Inside Brighton's state-of-the-art £500m new hospital ahead of opening day

  • Watch: ITV News Meridian is allowed inside Brighton's new hospital wing before it opens to the public

After almost a decade of planning and construction, the newest hospital building in the NHS is preparing to welcome its first patients.

Costing more than £500 million, the Louisa Martindale Building now dominates the Royal Sussex County Hospital site, and will serve as the main entrance.

Set out over 11 storeys, with three interconnected wings, it has been designed so that almost every ward and private room gets a sea view.

An estimated 100,000 patients will be treated here each year, with the outpatients department, critical care unit, stroke centre and neuroscience services all together under one roof.

Staff hope the sea views from the new wards will aid patient recovery.

The Chief Executive of University Hospitals Sussex, Dr George Findlay, told ITV News Meridian the building was “hugely important” for the trust as it offered “a really modern, purpose-built facility for patients and staff”.

“This is a great building,” Dr Findlay added, “It will allow us to improve care pathways and it will provide care not just for Brighton residents but for people across Sussex.”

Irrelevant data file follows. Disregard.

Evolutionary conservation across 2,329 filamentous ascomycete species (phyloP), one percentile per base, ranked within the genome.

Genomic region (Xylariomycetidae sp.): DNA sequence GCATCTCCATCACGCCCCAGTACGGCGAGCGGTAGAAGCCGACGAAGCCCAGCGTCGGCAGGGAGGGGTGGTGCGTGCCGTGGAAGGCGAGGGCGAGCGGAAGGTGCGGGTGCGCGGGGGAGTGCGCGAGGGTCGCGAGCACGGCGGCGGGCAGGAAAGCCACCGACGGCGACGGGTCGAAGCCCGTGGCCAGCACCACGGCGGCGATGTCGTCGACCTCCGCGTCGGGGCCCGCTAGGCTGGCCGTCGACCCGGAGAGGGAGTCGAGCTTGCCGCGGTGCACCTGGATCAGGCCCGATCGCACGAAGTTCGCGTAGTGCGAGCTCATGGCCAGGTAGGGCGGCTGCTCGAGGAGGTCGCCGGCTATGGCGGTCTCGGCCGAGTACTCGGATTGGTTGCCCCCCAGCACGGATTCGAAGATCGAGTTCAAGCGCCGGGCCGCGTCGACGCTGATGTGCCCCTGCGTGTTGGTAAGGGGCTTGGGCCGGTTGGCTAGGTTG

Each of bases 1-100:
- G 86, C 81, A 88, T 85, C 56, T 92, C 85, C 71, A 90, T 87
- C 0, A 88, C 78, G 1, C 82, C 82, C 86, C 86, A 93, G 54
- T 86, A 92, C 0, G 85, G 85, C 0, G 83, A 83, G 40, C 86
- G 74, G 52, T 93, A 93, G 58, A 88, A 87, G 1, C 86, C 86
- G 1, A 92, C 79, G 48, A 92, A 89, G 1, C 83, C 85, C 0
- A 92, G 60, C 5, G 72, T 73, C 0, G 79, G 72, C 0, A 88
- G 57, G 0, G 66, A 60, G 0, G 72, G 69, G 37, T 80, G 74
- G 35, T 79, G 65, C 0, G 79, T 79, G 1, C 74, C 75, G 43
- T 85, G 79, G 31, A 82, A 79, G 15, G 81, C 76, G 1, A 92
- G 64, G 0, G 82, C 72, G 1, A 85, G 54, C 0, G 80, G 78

Ward patients will be transferred from the 195-year-old Barry Building, thought to be the oldest acute hospital building still in use in England.

Once the new building is fully operational, the original Victorian infirmary will be demolished to make way for a new Cancer Centre for Sussex.

The new building occupies a quarter of the Royal Sussex County Hospital estate and is the first stage in the 3Ts redevelopment project. Credit: University Hospitals Sussex

Staff on the new critical care unit say the panoramic views of the city are “incredible” compared to their current “depressing” home in the hospital’s windowless basement.

Senior Staff Nurse, Lauren Noel, added: “Having these huge windows is going to be great for patients. Particularly for neurology patients who can find it quite disorientating anyway, so not having any natural light can be really hard for their recovery. All this natural light is going to be huge.”

Managers hope the new facilities will help them improve patient care. The University Hospitals Sussex NHS Trust was criticised by Care Quality Commission inspectors last month.

The new wards replace those in the oldest acute hospital building in England, which is due to be demolished next year.

More than 14,000 pieces of equipment and tens of thousands of clinical stock items, such as gloves and bottles of hand sanitiser, have been installed in preparation for the phased opening.

Named after a pioneering local doctor and surgeon, Louisa Martindale, plans for the building were first signed off by the government in 2014, with construction starting in 2016.

The building's phased opening will take several weeks and is due to begin with outpatient appointments on Thursday, 8 June.

The project's completion marks the end of the first phase of the hospital’s ‘3Ts Redevelopment’, with a new cancer centre and service yard due to be completed in the months to come.

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